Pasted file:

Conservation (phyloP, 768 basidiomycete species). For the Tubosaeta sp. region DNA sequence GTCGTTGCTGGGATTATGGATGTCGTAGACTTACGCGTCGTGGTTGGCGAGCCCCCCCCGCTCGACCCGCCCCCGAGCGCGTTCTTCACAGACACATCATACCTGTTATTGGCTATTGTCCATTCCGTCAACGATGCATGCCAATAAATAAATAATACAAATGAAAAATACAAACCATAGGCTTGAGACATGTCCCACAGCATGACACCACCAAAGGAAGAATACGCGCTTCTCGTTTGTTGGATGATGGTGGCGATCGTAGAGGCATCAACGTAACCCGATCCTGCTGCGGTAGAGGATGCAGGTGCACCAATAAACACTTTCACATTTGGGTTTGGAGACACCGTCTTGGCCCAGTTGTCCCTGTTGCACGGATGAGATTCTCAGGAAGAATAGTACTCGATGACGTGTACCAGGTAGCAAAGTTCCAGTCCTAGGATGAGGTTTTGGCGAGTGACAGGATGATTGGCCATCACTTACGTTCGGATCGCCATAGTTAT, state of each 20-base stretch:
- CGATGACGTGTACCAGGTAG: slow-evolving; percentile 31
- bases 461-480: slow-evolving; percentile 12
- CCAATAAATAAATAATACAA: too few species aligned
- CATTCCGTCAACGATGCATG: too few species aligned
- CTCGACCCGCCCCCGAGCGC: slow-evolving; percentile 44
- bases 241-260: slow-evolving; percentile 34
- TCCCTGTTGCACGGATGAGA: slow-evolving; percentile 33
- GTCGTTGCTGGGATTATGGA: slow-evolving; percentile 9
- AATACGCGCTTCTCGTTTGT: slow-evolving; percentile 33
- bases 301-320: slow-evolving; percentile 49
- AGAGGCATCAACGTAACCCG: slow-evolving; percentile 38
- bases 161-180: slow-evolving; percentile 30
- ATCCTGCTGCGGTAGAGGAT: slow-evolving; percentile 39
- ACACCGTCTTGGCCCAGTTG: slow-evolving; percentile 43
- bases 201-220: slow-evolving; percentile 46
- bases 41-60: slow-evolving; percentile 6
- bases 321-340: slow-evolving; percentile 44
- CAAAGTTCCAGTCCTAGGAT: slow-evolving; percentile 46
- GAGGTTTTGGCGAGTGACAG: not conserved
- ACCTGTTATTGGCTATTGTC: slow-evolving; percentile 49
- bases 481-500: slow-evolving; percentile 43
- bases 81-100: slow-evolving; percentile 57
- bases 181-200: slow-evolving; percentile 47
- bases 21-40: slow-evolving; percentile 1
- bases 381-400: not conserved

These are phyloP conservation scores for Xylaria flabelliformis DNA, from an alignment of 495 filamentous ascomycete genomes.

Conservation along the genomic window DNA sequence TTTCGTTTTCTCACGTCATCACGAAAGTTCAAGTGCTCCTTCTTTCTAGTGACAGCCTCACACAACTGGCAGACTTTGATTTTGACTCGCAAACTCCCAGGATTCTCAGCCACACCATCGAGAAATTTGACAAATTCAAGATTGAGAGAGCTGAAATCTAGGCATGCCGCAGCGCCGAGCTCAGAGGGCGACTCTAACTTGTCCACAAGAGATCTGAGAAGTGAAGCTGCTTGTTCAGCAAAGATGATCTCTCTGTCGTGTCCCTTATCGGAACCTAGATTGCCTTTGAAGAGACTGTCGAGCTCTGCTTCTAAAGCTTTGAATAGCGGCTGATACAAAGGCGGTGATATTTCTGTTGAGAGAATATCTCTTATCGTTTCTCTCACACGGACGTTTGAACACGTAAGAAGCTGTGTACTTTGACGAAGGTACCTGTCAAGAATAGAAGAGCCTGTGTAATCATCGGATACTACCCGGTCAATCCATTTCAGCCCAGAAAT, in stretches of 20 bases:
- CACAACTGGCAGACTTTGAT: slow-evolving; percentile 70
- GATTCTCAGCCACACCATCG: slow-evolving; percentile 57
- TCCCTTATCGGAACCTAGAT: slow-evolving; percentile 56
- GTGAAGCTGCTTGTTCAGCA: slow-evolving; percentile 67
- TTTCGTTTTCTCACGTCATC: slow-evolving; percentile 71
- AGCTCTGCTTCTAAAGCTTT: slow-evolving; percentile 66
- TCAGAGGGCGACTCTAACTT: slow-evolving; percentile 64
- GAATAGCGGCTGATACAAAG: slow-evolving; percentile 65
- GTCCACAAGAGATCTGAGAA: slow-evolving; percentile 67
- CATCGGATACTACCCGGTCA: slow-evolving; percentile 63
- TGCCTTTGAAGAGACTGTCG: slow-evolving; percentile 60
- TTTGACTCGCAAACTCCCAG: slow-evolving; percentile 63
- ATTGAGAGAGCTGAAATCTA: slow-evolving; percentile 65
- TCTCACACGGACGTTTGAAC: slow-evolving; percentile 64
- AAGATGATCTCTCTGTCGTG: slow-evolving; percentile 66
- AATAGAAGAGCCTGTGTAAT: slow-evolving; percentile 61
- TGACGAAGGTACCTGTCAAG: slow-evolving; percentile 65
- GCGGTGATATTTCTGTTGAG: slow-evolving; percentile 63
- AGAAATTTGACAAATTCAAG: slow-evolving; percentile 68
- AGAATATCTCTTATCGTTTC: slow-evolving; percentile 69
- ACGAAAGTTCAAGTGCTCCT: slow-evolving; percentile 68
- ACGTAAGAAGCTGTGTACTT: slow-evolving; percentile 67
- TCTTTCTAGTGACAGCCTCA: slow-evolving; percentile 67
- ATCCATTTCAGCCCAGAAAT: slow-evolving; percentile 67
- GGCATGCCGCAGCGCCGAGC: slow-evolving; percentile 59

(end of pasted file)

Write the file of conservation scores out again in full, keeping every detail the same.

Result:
Conservation (phyloP, 768 basidiomycete species). For the Tubosaeta sp. region DNA sequence GTCGTTGCTGGGATTATGGATGTCGTAGACTTACGCGTCGTGGTTGGCGAGCCCCCCCCGCTCGACCCGCCCCCGAGCGCGTTCTTCACAGACACATCATACCTGTTATTGGCTATTGTCCATTCCGTCAACGATGCATGCCAATAAATAAATAATACAAATGAAAAATACAAACCATAGGCTTGAGACATGTCCCACAGCATGACACCACCAAAGGAAGAATACGCGCTTCTCGTTTGTTGGATGATGGTGGCGATCGTAGAGGCATCAACGTAACCCGATCCTGCTGCGGTAGAGGATGCAGGTGCACCAATAAACACTTTCACATTTGGGTTTGGAGACACCGTCTTGGCCCAGTTGTCCCTGTTGCACGGATGAGATTCTCAGGAAGAATAGTACTCGATGACGTGTACCAGGTAGCAAAGTTCCAGTCCTAGGATGAGGTTTTGGCGAGTGACAGGATGATTGGCCATCACTTACGTTCGGATCGCCATAGTTAT, state of each 20-base stretch:
- CGATGACGTGTACCAGGTAG: slow-evolving; percentile 31
- bases 461-480: slow-evolving; percentile 12
- CCAATAAATAAATAATACAA: too few species aligned
- CATTCCGTCAACGATGCATG: too few species aligned
- CTCGACCCGCCCCCGAGCGC: slow-evolving; percentile 44
- bases 241-260: slow-evolving; percentile 34
- TCCCTGTTGCACGGATGAGA: slow-evolving; percentile 33
- GTCGTTGCTGGGATTATGGA: slow-evolving; percentile 9
- AATACGCGCTTCTCGTTTGT: slow-evolving; percentile 33
- bases 301-320: slow-evolving; percentile 49
- AGAGGCATCAACGTAACCCG: slow-evolving; percentile 38
- bases 161-180: slow-evolving; percentile 30
- ATCCTGCTGCGGTAGAGGAT: slow-evolving; percentile 39
- ACACCGTCTTGGCCCAGTTG: slow-evolving; percentile 43
- bases 201-220: slow-evolving; percentile 46
- bases 41-60: slow-evolving; percentile 6
- bases 321-340: slow-evolving; percentile 44
- CAAAGTTCCAGTCCTAGGAT: slow-evolving; percentile 46
- GAGGTTTTGGCGAGTGACAG: not conserved
- ACCTGTTATTGGCTATTGTC: slow-evolving; percentile 49
- bases 481-500: slow-evolving; percentile 43
- bases 81-100: slow-evolving; percentile 57
- bases 181-200: slow-evolving; percentile 47
- bases 21-40: slow-evolving; percentile 1
- bases 381-400: not conserved

These are phyloP conservation scores for Xylaria flabelliformis DNA, from an alignment of 495 filamentous ascomycete genomes.

Conservation along the genomic window DNA sequence TTTCGTTTTCTCACGTCATCACGAAAGTTCAAGTGCTCCTTCTTTCTAGTGACAGCCTCACACAACTGGCAGACTTTGATTTTGACTCGCAAACTCCCAGGATTCTCAGCCACACCATCGAGAAATTTGACAAATTCAAGATTGAGAGAGCTGAAATCTAGGCATGCCGCAGCGCCGAGCTCAGAGGGCGACTCTAACTTGTCCACAAGAGATCTGAGAAGTGAAGCTGCTTGTTCAGCAAAGATGATCTCTCTGTCGTGTCCCTTATCGGAACCTAGATTGCCTTTGAAGAGACTGTCGAGCTCTGCTTCTAAAGCTTTGAATAGCGGCTGATACAAAGGCGGTGATATTTCTGTTGAGAGAATATCTCTTATCGTTTCTCTCACACGGACGTTTGAACACGTAAGAAGCTGTGTACTTTGACGAAGGTACCTGTCAAGAATAGAAGAGCCTGTGTAATCATCGGATACTACCCGGTCAATCCATTTCAGCCCAGAAAT, in stretches of 20 bases:
- CACAACTGGCAGACTTTGAT: slow-evolving; percentile 70
- GATTCTCAGCCACACCATCG: slow-evolving; percentile 57
- TCCCTTATCGGAACCTAGAT: slow-evolving; percentile 56
- GTGAAGCTGCTTGTTCAGCA: slow-evolving; percentile 67
- TTTCGTTTTCTCACGTCATC: slow-evolving; percentile 71
- AGCTCTGCTTCTAAAGCTTT: slow-evolving; percentile 66
- TCAGAGGGCGACTCTAACTT: slow-evolving; percentile 64
- GAATAGCGGCTGATACAAAG: slow-evolving; percentile 65
- GTCCACAAGAGATCTGAGAA: slow-evolving; percentile 67
- CATCGGATACTACCCGGTCA: slow-evolving; percentile 63
- TGCCTTTGAAGAGACTGTCG: slow-evolving; percentile 60
- TTTGACTCGCAAACTCCCAG: slow-evolving; percentile 63
- ATTGAGAGAGCTGAAATCTA: slow-evolving; percentile 65
- TCTCACACGGACGTTTGAAC: slow-evolving; percentile 64
- AAGATGATCTCTCTGTCGTG: slow-evolving; percentile 66
- AATAGAAGAGCCTGTGTAAT: slow-evolving; percentile 61
- TGACGAAGGTACCTGTCAAG: slow-evolving; percentile 65
- GCGGTGATATTTCTGTTGAG: slow-evolving; percentile 63
- AGAAATTTGACAAATTCAAG: slow-evolving; percentile 68
- AGAATATCTCTTATCGTTTC: slow-evolving; percentile 69
- ACGAAAGTTCAAGTGCTCCT: slow-evolving; percentile 68
- ACGTAAGAAGCTGTGTACTT: slow-evolving; percentile 67
- TCTTTCTAGTGACAGCCTCA: slow-evolving; percentile 67
- ATCCATTTCAGCCCAGAAAT: slow-evolving; percentile 67
- GGCATGCCGCAGCGCCGAGC: slow-evolving; percentile 59